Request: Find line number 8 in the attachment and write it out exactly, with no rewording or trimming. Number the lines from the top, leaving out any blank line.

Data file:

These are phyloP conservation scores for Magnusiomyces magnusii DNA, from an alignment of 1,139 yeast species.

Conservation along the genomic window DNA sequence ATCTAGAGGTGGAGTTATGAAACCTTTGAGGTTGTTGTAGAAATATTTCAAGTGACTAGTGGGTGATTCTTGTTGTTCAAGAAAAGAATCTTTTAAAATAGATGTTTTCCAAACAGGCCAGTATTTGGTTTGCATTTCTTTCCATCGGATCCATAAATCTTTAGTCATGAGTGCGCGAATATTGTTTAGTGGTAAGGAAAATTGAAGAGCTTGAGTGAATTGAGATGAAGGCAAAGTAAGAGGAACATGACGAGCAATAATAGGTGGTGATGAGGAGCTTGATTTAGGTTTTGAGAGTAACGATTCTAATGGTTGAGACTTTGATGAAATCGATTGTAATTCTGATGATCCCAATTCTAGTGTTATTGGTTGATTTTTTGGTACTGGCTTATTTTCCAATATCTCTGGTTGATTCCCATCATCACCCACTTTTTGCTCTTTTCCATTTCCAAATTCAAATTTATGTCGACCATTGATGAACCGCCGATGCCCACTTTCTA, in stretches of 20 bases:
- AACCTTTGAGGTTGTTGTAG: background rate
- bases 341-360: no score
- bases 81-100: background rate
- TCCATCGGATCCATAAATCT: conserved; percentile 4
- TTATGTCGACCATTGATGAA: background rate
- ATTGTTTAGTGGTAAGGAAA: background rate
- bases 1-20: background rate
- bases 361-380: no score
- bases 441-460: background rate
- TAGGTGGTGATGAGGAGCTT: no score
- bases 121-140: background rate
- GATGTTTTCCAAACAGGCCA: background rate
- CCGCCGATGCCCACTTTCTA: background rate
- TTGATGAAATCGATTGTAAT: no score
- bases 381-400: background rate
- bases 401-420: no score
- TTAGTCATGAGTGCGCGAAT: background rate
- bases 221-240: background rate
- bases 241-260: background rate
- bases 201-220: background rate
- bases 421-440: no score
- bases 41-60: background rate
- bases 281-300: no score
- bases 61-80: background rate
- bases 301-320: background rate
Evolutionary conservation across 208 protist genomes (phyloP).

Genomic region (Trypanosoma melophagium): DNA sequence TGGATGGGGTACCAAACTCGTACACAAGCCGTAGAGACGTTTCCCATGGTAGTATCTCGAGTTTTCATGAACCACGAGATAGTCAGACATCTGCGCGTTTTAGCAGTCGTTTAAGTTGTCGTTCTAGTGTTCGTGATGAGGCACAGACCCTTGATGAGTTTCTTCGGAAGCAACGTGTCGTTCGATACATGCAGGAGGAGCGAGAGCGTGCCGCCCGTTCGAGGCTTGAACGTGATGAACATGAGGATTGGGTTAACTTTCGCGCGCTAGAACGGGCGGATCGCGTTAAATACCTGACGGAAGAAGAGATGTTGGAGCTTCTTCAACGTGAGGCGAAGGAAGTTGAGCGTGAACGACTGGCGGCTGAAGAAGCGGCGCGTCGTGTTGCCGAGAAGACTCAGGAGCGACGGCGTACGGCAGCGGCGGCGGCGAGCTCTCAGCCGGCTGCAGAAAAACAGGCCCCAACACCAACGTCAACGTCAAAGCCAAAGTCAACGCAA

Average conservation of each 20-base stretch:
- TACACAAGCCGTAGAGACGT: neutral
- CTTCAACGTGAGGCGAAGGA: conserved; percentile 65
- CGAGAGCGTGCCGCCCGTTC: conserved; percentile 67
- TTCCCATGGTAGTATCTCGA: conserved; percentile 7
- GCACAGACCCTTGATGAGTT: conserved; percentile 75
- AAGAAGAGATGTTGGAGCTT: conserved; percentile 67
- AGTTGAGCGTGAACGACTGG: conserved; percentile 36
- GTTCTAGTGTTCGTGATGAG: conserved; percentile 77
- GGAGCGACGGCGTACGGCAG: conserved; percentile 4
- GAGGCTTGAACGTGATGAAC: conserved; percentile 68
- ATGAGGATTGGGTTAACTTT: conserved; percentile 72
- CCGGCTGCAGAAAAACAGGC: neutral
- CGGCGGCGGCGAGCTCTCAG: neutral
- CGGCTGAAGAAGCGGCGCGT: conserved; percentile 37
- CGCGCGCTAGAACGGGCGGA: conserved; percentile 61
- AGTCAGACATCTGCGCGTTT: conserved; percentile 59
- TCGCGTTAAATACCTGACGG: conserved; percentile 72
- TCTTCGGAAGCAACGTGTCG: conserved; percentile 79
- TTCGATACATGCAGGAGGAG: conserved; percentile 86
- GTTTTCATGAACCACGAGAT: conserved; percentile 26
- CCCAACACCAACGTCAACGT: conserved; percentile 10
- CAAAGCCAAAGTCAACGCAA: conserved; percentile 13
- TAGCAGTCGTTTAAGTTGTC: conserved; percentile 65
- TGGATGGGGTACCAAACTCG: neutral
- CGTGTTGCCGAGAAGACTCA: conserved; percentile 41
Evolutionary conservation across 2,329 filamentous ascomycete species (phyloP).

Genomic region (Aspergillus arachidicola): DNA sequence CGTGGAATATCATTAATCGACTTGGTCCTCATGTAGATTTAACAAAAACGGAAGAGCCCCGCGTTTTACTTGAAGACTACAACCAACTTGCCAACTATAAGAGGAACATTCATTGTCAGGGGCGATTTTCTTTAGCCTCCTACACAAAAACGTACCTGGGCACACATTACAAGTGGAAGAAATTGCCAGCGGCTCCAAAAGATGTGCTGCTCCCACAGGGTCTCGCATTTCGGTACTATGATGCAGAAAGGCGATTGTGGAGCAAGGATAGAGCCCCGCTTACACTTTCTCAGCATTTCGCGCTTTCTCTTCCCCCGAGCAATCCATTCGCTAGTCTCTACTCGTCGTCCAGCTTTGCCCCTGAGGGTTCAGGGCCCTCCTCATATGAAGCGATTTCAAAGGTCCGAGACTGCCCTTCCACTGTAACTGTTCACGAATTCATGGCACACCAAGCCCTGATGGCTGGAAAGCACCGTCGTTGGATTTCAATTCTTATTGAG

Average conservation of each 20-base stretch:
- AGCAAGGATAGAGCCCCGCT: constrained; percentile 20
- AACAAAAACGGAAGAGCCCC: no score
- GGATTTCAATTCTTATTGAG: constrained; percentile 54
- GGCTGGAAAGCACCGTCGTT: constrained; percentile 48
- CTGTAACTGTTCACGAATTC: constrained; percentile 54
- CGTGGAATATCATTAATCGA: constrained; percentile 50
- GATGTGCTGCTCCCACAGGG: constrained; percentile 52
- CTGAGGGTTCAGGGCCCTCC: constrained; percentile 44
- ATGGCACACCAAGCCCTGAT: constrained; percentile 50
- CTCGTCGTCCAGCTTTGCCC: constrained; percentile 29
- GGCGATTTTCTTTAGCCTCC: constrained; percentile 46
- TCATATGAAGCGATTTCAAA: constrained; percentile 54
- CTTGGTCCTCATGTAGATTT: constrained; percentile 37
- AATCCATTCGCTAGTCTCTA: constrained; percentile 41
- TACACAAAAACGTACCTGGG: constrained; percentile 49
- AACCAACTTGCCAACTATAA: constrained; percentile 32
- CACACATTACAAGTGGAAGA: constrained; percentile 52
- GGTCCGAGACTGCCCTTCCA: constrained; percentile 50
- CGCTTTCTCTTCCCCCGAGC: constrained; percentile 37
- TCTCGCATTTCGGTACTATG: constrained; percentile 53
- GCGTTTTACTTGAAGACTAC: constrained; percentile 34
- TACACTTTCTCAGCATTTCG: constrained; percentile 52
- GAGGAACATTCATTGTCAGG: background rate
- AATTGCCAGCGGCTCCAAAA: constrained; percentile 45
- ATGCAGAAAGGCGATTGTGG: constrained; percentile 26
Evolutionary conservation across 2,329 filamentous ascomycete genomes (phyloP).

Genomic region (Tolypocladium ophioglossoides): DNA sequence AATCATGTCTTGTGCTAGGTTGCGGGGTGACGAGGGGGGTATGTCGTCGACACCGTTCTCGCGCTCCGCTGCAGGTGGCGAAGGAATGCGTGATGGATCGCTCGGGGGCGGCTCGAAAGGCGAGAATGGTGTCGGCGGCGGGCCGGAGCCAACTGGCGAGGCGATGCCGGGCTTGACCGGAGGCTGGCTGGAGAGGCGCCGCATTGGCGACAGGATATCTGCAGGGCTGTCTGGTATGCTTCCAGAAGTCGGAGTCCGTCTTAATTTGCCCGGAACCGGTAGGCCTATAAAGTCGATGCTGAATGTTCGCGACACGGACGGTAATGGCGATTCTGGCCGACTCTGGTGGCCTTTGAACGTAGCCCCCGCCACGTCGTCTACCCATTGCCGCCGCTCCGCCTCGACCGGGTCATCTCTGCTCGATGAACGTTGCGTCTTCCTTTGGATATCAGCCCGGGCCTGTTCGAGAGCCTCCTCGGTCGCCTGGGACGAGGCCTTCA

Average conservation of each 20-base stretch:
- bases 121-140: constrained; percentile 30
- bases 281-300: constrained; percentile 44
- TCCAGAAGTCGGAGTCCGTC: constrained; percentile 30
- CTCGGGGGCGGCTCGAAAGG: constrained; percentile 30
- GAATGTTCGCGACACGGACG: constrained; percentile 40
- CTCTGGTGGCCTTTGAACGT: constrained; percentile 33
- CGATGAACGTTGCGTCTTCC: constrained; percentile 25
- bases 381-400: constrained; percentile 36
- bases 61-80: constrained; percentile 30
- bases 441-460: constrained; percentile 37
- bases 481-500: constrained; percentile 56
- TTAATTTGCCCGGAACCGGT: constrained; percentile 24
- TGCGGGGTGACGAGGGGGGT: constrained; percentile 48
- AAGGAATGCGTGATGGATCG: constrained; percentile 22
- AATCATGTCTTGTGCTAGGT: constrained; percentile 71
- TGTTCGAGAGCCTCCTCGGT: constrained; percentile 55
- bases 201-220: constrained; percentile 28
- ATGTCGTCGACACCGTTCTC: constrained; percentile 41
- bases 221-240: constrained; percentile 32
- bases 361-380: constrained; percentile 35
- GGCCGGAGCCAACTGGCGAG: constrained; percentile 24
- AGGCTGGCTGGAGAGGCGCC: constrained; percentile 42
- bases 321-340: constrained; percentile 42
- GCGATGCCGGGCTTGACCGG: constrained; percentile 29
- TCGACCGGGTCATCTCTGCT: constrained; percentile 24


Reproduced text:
- ATTGTTTAGTGGTAAGGAAA: background rate